Reading the Highland Villager #140

[Highland Villager: Special Boomer Edition, comes with free parking protest flier.]
[Basically the problem is that the best source of Saint Paul streets & sidewalks news is the Highland Villager, a very fine and historical newspaper. This wouldn't be a problem, except that its not available online. You basically have to live in or frequent Saint Paul to read it. Until this newspaper goes online, sidewalk information must be set free. See also: Three Reasons Why I Re-Blog the Highland Villager.] 

Headline: Opposition grows over city's plan for parking meters on Grand Avenue
Author: Jane McClure

Short short version: Article begins "time may be running out for those who are opposed to installing parking meters..." [which is kind of witty; if only they had a way to "buy" more time somehow, in small flexible increments]. There might be a vote on the 21st. There are signs and there was a meeting where "city officials were booed and hissed at times." [I like how in Minneapolis, they're having a big public push and debate over whether to have "fair scheduling," a $15/hour minimum wage, and paid sick leave for low-wage workers; and in Saint Paul, we have people hissing at parking meters.] Neighborhood groups are concerned about a lack of process. "A petition in support of the meters had 37 signatures." Quote from city official saying, "for 35 years we've looked at parking issues on Grand," and "there is no free parking; everyone who benefits from parking should pay for it." [I imagine myself going to tonight's public meeting with a sign saying, "THIS WHOLE CONVERSATION IS IDIOTIC," and to have folks come up to me thinking I'm agreeing them, only I'm not. Actually my sign would simply say: "PARKING METERS MAKE CENTS".] Most bizarre quote: "Others say they sometimes make multiple trips to Grand to shop in a single day and having to plug meter after meter would be a hassle." [There's an app for that. No, I'm serious; there is.] Mentioned in the very last paragraph: the city is extending hours and raising "event" prices for meters downtown. [The only silver lining of the Grand situation is that nobody is paying attention to the meters downtown, which are much more important. Also, the one talking point that I'm surprised I've never seen: the high cost of enforcement of existing parking rules on Grand. Parking meters were initially invented to make enforcement of time restrictions easier for cops. That's exactly what they'd be doing here.]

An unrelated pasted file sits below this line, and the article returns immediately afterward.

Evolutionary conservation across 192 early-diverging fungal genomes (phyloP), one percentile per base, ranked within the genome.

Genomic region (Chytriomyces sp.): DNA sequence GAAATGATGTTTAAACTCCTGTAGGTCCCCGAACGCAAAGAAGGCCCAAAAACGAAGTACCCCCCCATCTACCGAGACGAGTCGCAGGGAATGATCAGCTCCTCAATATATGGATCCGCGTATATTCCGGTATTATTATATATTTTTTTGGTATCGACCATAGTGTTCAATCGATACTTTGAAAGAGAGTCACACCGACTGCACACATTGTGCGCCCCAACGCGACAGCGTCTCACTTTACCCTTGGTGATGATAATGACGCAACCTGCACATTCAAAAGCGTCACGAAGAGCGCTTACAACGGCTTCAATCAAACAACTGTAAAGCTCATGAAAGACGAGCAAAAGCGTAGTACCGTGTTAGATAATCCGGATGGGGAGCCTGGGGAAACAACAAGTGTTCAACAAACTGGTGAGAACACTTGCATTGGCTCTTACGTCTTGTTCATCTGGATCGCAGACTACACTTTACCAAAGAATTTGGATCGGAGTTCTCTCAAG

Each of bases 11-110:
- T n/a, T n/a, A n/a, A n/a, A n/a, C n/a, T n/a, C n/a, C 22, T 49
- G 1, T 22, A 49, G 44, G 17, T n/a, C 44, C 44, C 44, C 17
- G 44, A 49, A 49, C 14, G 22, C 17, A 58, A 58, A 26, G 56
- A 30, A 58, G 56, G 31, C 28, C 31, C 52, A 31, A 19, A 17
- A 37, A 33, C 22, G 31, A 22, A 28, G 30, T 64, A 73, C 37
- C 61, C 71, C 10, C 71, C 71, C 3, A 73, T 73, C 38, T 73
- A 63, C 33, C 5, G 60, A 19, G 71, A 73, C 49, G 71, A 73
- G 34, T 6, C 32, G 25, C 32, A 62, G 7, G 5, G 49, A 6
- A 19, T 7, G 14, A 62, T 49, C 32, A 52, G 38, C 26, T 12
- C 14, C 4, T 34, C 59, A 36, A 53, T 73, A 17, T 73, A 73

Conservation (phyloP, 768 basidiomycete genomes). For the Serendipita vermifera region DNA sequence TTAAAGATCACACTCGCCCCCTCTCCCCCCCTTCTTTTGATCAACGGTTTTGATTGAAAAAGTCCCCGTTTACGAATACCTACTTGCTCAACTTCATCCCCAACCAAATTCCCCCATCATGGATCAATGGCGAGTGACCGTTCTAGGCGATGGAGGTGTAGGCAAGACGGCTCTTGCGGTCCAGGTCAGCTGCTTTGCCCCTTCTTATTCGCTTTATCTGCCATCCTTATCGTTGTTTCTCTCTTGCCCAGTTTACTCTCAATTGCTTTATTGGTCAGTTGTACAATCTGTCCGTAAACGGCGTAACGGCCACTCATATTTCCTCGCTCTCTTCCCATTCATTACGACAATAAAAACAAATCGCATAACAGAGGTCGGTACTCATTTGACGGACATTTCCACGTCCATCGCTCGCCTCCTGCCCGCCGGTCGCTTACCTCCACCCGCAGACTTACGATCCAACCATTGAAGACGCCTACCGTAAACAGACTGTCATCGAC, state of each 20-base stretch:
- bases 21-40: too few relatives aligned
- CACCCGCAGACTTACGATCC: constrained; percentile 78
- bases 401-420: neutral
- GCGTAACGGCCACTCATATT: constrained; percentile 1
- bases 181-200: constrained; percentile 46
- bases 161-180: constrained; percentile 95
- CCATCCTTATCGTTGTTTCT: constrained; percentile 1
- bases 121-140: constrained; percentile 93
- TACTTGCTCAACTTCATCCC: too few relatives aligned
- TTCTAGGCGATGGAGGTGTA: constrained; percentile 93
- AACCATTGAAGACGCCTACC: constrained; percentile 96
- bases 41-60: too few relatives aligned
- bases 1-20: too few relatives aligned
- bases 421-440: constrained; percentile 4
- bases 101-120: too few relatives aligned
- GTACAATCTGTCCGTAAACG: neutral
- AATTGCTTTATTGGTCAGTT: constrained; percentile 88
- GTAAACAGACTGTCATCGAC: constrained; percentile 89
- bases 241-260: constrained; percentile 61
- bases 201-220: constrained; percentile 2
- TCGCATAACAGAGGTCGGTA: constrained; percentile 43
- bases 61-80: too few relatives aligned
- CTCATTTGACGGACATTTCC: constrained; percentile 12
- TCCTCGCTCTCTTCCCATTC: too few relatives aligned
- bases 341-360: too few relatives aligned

Headline: Other merchants also oppose parking meters
Author: Jane McClure

Short short version: [I can't even read this one. I'm telling my eyes to look at the page, commanding them with my brain to identify the letters and form them into words, but nothing seems to be working. I can't do it. They will not respond. I think I've reached some critical limit case of automobile intransigence. They just look like shapes, little black specks on the white page, the vague word BANK floating in a speckled sea of newsprint.]

Headline: Glut of recent street projects drives St. Paul to rethink process
Author: Jane McClure

Short short version: A lot of streets were and are under construction. Road construction planning might be rolled into the existing CIB process. Last year the mayor's office approved an emergency reconstruction plan for 20 arterial streets.  [That money came from the residential street fund, so neighborhoods are upset about that, IIRC.] Best quote: "The city has switched from using pea gravel and bituminous material to granite chips, which hold up longer." Time keeps on passing. Temporary repairs are time consuming and don't solve the problem. [Things fall apart. People are upset when roads aren't fixed; people are upset when roads are fixed; the earth spins ever on its axis; sic transit gloria.]